Effect of changes in food groups intake on magnesium, zinc, copper, and selenium serum levels during 2 years of dietary intervention.J Am Coll Nutr 2015; 34(1):1-14JA
Essential elements in serum are related to specific changes in food groups intake.
To address the effect of 2-year food intake changes in an intervention study on serum concentrations of magnesium, zinc, copper, and selenium.
Two hundred thirty-one participants, a subgroup of the Dietary Intervention Randomized Control Trial (DIRECT) study (age = 52 years; body mass index = 32.8 kg/m(2); 85% males) randomized to low-fat, Mediterranean, or low-carbohydrate diets in a 2-year dietary intervention trial were followed for serum concentrations determined using inductively coupled plasma-mass spectrometry. Changes in the intake of 11 food groups were evaluated by food frequency questionnaires.
Using multivariate regression models, adjusted for age, sex, baseline body weight (kg), and changes in intakes of 11 food groups (g/d), at 12 months, serum element elevations were observed mainly in the low-carbohydrate group: selenium, by increasing consumption of fats and oils (β = 0.415, p = 0.009) and legumes (β = 0.183, p = 0.010) and decreasing fruit intake (β = -0.438, p = 0.030); copper, by increasing consumption of legumes (β = 0.453, p = 0.018) and dairy products (β = 0.320, p = 0.039); magnesium by increasing fish consumption (β = 0.374, p = 0.042) in the low-carbohydrate group and in the entire study population (β = 0.237, p = 0.016); and zinc exclusively in the low-fat group by decreasing consumption of fats and oils (β = -0.575, p = 0.022). At 24 months, serum elements were elevated mainly in the low-fat diet group, mostly by decreasing intake of snacks, sweets, and cakes: zinc (β = -0.570, p = 0.027), copper (β = -0.649, p = 0.012), and selenium (β = -0.943, p < 0.001). Also in this group, magnesium levels were elevated by increasing vegetable intake (β = 0.395, p = 0.041), copper by increasing fruit intake (β = 0.375, p = 0.025), and selenium by increasing consumption of bread, pasta, and cereals (β = 0.751, p = 0.011). The entire group, further adjusted to assigned diet type, increased selenium (β = 0.294, p = 0.004) and copper (β = 0.220, p = 0.038) by increasing consumption of bread, pasta, and cereals; selenium level was also predicted by decreasing consumption of snacks, sweets, and cakes (β = -0.256, p = 0.014). Introducing energy expenditure, expressed in metabolic equivalents (MET = 1 kcal·kg(-1)·h(-1)), as an additional variable emphasized the negative effect of sweets and cakes on increasing serum concentrations of zinc, copper, and selenium after 24 months (β = -0.549, p = 0.021; β = -0.669, p = 0.012; β = -0.982, p < 0.001, respectively), especially in the low-fat diet group. No significant associations between changes in food groups intake and the 4 elements were found in the Mediterranean diet group.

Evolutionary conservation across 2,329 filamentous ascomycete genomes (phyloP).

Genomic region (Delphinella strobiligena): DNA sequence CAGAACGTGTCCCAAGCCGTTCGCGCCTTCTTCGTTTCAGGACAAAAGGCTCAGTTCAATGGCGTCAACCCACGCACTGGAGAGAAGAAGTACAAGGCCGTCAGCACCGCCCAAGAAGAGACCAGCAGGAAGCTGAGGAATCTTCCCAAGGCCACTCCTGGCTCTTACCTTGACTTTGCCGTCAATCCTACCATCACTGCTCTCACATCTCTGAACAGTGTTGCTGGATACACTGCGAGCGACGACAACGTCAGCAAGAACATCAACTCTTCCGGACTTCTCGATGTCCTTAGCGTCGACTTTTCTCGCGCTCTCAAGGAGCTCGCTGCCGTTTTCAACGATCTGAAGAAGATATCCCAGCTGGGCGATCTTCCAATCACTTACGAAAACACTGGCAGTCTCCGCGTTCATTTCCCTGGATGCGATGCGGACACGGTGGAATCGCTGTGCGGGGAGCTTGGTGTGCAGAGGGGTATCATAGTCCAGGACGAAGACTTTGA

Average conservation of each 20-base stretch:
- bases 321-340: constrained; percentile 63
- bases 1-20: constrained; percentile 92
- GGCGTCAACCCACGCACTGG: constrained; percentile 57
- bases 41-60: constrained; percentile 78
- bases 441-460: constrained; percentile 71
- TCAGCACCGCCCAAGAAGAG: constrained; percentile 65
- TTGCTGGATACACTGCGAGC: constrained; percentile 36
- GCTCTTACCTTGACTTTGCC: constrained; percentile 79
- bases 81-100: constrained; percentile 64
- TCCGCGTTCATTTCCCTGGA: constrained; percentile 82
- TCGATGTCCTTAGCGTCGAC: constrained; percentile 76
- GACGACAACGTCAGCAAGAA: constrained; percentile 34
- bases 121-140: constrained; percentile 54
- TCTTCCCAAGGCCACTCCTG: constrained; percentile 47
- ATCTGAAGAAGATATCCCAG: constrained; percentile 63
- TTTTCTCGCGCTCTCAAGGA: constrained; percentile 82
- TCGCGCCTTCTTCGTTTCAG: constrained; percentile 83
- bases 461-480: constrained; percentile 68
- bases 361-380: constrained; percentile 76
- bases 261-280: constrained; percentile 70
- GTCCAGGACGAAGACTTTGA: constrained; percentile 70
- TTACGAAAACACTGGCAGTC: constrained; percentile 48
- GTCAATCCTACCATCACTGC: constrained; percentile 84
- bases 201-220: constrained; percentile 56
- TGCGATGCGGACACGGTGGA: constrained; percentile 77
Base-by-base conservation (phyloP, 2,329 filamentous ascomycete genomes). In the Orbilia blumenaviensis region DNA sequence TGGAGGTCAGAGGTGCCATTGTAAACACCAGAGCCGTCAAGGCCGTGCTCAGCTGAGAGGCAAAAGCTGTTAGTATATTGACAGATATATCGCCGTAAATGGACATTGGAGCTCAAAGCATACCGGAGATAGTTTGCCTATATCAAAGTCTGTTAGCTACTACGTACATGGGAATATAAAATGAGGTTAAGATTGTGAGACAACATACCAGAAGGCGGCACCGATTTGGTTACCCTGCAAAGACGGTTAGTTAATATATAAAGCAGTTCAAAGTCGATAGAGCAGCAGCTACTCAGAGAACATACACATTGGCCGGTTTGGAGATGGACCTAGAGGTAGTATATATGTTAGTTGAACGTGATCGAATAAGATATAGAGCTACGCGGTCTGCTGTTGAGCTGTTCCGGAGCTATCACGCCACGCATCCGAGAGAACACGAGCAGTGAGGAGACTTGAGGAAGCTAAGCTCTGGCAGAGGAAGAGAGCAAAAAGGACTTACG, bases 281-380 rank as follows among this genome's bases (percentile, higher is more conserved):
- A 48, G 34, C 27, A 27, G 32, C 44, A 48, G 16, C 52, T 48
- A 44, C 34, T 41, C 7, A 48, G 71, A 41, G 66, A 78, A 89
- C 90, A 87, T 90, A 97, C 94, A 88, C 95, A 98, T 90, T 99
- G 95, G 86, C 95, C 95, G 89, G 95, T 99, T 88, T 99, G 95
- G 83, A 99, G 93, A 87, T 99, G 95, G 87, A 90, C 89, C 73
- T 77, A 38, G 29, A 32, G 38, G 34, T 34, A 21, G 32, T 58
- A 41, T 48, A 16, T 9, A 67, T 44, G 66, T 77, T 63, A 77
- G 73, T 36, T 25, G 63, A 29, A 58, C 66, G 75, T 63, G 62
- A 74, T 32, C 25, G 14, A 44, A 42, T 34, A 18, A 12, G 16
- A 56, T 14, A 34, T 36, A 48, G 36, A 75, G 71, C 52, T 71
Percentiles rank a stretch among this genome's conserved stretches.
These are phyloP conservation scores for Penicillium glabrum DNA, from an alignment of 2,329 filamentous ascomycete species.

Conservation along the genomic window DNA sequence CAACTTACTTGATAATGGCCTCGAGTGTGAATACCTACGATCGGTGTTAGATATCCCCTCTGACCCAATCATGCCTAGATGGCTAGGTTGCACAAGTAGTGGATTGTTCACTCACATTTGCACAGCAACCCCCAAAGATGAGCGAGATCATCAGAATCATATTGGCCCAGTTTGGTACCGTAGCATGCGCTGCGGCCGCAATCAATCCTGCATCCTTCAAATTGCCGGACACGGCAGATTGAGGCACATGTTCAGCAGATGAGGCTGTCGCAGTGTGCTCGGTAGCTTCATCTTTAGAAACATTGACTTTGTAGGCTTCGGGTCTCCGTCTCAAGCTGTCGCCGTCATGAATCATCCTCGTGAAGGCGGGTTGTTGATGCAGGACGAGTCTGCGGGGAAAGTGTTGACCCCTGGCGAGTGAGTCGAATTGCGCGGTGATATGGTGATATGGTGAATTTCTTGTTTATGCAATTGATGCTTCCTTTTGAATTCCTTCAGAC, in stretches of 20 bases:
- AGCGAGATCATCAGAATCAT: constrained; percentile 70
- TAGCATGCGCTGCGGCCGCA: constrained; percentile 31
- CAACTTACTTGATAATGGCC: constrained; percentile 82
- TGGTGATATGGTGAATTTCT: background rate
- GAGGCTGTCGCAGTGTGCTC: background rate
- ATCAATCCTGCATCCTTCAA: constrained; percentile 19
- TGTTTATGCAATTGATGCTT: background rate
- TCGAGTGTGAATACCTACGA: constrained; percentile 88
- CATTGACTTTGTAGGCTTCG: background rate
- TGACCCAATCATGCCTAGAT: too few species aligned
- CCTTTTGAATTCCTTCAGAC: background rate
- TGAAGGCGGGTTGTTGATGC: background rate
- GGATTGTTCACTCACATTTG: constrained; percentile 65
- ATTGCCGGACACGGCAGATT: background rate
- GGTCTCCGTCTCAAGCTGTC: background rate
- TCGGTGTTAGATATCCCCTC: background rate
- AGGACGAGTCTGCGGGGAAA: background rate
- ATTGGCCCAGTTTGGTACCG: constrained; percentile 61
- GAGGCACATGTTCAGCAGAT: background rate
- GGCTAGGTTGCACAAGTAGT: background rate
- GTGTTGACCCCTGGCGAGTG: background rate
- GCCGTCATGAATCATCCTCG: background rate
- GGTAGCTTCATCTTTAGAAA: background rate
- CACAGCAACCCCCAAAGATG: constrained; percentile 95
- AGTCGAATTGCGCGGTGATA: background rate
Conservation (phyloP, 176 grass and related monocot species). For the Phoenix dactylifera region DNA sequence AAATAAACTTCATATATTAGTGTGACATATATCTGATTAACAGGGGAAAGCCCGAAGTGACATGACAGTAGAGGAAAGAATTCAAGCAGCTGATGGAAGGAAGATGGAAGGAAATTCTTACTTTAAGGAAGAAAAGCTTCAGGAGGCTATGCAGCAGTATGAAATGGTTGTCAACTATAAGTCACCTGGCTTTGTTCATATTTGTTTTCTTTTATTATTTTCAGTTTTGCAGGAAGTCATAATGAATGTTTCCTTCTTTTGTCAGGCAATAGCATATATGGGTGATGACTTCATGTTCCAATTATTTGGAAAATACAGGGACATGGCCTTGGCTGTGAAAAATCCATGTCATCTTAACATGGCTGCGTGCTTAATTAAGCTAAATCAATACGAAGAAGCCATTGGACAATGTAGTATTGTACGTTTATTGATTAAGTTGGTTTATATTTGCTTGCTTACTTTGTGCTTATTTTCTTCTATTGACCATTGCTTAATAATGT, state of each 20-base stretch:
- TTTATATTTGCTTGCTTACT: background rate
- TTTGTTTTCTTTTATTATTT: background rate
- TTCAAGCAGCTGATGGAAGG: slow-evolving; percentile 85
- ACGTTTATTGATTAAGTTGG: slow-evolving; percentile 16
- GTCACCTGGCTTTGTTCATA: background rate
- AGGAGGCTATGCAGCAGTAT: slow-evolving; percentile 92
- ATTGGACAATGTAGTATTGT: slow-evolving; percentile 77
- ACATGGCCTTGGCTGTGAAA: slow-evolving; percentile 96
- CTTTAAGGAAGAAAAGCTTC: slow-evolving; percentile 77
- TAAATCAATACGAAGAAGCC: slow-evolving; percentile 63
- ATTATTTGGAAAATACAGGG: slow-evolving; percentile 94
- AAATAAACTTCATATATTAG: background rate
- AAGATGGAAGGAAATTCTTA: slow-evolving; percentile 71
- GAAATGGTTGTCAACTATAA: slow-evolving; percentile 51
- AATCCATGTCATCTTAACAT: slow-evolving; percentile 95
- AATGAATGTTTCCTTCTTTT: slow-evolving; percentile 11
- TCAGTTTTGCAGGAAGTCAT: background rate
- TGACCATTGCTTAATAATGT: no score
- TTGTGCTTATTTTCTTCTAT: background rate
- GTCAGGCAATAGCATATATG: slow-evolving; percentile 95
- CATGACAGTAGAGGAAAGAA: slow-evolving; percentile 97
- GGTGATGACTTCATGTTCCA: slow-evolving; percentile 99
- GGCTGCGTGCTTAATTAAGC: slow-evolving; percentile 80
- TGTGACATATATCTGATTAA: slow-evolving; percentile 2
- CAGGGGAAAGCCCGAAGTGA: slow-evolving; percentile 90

During this 2-year intervention, serum concentrations of 4 essential elements were associated with a diversity of food group intake patterns. Comprehensive predictors for elevating zinc, copper, and selenium in serum included decreasing consumption of sweets and cakes while increasing consumption of bread, cereals, and pasta.